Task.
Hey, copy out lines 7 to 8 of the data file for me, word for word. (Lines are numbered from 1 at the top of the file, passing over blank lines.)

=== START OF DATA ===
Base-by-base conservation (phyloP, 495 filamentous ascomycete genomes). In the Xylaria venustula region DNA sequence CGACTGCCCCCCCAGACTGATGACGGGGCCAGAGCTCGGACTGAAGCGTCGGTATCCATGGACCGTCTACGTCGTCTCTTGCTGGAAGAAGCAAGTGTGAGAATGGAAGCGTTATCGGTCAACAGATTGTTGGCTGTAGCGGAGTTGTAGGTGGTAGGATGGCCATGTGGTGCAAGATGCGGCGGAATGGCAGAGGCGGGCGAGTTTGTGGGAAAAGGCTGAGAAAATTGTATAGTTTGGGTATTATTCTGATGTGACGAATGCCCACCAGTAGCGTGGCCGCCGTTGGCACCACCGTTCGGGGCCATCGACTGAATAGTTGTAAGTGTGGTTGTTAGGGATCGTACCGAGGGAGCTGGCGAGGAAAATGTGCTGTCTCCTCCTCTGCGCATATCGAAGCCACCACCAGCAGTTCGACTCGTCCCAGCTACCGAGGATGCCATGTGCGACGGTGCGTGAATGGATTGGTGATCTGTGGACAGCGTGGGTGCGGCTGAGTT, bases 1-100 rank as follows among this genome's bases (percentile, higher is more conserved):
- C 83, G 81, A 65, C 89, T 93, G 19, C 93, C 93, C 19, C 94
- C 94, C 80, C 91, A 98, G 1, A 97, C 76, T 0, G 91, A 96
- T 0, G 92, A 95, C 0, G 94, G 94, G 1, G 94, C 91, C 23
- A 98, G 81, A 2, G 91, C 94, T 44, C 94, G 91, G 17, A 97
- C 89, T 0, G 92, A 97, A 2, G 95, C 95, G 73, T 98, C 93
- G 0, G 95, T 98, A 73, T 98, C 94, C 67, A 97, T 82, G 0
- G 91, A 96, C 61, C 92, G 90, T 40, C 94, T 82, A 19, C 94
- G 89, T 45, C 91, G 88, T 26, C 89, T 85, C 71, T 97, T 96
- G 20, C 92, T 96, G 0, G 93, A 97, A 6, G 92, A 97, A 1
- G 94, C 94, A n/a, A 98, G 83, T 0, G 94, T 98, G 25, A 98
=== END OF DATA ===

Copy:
- G 0, G 95, T 98, A 73, T 98, C 94, C 67, A 97, T 82, G 0
- G 91, A 96, C 61, C 92, G 90, T 40, C 94, T 82, A 19, C 94